Poster, Multifunctional Landscapes, Gießen: 18.05.2005 - 19.05.2005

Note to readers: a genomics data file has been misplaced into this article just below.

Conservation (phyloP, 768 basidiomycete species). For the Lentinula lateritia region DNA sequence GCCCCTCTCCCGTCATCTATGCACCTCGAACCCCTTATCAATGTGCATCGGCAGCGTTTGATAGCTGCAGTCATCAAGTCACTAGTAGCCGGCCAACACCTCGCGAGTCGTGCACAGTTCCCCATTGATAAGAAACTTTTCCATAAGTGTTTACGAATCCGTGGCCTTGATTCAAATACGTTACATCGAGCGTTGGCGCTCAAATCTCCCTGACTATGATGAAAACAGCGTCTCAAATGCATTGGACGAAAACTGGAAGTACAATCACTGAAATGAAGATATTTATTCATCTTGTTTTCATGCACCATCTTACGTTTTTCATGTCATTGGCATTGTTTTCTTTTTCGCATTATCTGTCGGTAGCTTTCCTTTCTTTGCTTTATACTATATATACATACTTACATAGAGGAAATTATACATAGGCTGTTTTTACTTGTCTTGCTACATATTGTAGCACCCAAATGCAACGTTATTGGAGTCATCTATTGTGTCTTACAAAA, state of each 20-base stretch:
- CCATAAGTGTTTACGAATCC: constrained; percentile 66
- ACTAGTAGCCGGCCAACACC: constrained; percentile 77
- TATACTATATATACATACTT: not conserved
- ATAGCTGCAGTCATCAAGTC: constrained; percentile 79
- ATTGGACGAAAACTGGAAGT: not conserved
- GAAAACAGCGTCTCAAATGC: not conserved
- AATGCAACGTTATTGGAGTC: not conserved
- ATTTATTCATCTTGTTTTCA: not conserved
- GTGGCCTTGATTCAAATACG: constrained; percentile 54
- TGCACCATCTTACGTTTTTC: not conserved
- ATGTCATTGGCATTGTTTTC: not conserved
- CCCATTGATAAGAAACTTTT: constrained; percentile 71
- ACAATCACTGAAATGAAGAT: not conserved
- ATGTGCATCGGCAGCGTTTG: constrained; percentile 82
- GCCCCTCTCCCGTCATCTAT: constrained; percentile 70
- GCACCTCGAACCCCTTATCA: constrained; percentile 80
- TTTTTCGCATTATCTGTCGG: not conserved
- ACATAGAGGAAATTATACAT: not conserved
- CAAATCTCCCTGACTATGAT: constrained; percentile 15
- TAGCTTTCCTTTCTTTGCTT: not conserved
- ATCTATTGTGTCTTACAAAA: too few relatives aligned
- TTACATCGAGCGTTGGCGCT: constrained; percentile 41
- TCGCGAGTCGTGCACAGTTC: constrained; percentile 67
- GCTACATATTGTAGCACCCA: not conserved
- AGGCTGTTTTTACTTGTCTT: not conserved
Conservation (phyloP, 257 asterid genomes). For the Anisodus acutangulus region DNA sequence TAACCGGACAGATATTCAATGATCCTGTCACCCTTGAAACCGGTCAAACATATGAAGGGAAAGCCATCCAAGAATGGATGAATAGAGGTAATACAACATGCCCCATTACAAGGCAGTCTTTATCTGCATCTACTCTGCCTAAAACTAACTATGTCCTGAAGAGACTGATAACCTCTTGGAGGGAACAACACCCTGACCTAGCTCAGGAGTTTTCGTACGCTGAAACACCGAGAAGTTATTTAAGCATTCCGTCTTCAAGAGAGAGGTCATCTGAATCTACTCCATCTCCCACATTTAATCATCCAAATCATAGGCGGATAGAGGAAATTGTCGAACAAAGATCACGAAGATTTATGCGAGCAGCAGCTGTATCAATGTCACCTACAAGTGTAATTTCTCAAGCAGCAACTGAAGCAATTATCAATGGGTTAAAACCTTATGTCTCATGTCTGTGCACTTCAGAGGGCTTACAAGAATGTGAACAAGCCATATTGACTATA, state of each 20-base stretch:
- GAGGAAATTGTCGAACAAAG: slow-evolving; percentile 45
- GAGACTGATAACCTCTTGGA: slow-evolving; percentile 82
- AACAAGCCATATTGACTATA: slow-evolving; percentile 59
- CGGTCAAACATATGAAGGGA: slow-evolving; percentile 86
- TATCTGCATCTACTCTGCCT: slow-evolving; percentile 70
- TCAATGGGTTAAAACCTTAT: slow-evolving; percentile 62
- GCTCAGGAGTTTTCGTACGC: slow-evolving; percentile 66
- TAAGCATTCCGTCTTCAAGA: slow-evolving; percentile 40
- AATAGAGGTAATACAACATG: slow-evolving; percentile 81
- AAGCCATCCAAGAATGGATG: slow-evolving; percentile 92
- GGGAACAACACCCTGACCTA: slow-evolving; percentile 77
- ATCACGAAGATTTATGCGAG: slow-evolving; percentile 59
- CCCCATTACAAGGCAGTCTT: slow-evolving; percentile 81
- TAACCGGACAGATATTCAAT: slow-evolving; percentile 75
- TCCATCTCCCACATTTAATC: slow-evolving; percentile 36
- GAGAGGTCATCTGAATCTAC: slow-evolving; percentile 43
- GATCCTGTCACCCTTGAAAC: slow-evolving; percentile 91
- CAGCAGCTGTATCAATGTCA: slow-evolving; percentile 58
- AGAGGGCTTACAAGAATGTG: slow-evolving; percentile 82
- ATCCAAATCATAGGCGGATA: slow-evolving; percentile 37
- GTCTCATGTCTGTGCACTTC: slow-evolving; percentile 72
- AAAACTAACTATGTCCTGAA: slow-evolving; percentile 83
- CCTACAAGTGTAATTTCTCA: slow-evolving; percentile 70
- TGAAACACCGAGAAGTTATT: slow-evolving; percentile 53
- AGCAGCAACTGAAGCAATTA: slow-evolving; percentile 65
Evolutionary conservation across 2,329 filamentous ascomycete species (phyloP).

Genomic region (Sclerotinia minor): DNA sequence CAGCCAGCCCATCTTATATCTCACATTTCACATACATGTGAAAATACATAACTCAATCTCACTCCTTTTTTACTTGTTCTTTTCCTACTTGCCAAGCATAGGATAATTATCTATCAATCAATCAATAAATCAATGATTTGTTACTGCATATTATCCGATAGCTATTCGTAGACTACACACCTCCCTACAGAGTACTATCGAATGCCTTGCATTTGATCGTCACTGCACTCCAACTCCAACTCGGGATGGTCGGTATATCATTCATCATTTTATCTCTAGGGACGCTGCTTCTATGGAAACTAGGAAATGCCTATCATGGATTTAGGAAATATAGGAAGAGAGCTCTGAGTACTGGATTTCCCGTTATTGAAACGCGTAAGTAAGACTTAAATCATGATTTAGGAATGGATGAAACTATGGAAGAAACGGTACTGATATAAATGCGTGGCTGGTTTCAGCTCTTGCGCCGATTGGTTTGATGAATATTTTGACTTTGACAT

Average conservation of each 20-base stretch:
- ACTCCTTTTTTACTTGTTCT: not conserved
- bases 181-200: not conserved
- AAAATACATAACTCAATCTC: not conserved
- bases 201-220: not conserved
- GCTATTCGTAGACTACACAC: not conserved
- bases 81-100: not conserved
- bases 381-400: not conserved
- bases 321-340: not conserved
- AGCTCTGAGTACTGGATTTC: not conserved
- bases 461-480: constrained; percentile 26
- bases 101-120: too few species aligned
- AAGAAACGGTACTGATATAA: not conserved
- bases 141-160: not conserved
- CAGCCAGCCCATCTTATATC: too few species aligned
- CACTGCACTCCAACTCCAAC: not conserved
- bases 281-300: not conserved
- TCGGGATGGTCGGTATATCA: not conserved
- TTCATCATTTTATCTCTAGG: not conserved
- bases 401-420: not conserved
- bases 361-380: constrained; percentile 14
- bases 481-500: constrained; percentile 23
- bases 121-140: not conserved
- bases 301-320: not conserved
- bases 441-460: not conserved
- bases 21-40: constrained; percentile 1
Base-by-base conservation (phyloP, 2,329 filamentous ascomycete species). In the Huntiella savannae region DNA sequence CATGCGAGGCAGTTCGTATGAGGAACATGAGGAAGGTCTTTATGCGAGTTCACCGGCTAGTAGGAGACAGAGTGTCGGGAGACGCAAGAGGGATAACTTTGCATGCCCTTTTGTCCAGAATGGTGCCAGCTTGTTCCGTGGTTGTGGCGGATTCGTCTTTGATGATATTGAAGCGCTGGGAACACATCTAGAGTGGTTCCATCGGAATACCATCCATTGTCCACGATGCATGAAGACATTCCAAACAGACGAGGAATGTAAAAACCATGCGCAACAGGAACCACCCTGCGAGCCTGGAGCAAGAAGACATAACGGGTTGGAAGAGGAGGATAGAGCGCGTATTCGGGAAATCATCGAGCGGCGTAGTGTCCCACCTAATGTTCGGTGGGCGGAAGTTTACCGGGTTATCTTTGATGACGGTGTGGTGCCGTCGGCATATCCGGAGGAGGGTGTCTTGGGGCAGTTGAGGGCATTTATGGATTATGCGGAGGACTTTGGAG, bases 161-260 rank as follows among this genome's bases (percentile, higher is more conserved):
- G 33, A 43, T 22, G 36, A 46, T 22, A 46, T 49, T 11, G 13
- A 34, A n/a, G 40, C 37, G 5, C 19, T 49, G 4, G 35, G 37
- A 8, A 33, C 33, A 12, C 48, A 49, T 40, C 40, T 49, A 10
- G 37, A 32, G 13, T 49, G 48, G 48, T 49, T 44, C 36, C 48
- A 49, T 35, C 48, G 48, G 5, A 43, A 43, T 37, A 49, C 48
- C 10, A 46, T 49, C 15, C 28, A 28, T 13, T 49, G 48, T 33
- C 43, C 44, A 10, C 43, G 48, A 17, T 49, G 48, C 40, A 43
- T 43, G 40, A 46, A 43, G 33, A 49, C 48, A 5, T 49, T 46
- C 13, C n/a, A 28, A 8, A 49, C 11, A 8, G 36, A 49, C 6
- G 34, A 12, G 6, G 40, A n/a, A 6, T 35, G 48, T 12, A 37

Vegetation of spring habitats in forested catchments is strongly influenced by hydrochemical conditions. Higher plants, mosses and liverworts have been tested to identify indicator species, which react sensible to changes in water chemistry. We used this knowledge of bioindication for a monitoring survey of the silicateous mountain regions Thüringer Wald, Thüringer Schiefergebirge, Frankenwald, Fichtelgebirge, and Erzgebirge. Our investigations found springs to be a good indicator system to characterize forest ecosystems and their atmospheric deposition loads. Spatial patterns of stress situations have been shown clearly. The experimental setup included aspects of groundwater chemistry and associated vegetation, as well as processes in forested catchments in a holistic ecosystem approach. Springs represent an integrating signal of the state of forest ecosystems. The first sampling period of our long-term investigation was in 1989/1990, at the time of the German reunion. This is an important feature of our project, because in the following years the deposition of acidifying pollutants (especially sulfate) in the investigated mountain ranges decreased significantly. In a current project we analyze temporal dynamics of water chemistry and associated vegetation.